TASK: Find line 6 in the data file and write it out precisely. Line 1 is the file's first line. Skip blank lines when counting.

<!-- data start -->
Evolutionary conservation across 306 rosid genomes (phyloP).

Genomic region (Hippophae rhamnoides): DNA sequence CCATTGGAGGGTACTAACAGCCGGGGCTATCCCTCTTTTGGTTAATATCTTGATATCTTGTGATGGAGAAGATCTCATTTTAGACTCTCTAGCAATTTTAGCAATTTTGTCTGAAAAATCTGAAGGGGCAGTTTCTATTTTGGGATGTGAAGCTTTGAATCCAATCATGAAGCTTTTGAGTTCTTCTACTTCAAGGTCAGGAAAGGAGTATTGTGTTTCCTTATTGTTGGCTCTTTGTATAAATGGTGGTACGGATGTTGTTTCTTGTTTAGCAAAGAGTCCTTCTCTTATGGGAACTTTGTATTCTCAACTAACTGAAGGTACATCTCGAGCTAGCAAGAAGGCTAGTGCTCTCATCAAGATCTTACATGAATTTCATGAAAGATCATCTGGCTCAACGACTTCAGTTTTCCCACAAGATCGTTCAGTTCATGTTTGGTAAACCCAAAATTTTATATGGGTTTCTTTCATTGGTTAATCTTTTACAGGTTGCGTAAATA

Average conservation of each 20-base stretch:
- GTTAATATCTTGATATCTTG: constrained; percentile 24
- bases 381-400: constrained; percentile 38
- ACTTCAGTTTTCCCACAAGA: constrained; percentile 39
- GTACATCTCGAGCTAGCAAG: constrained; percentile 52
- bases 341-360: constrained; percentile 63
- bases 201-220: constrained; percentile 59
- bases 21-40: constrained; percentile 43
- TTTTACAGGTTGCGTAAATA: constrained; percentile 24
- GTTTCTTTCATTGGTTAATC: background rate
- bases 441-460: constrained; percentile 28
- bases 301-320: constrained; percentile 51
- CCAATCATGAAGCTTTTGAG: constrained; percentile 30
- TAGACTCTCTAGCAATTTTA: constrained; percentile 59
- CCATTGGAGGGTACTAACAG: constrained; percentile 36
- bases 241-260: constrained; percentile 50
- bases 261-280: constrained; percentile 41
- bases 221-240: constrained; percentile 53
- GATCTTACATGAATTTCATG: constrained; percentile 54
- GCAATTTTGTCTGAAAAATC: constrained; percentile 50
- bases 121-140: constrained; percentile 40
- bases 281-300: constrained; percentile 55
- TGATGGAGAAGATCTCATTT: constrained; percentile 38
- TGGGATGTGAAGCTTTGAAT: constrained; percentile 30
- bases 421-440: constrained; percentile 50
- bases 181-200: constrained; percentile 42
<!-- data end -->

- ACTTCAGTTTTCCCACAAGA: constrained; percentile 39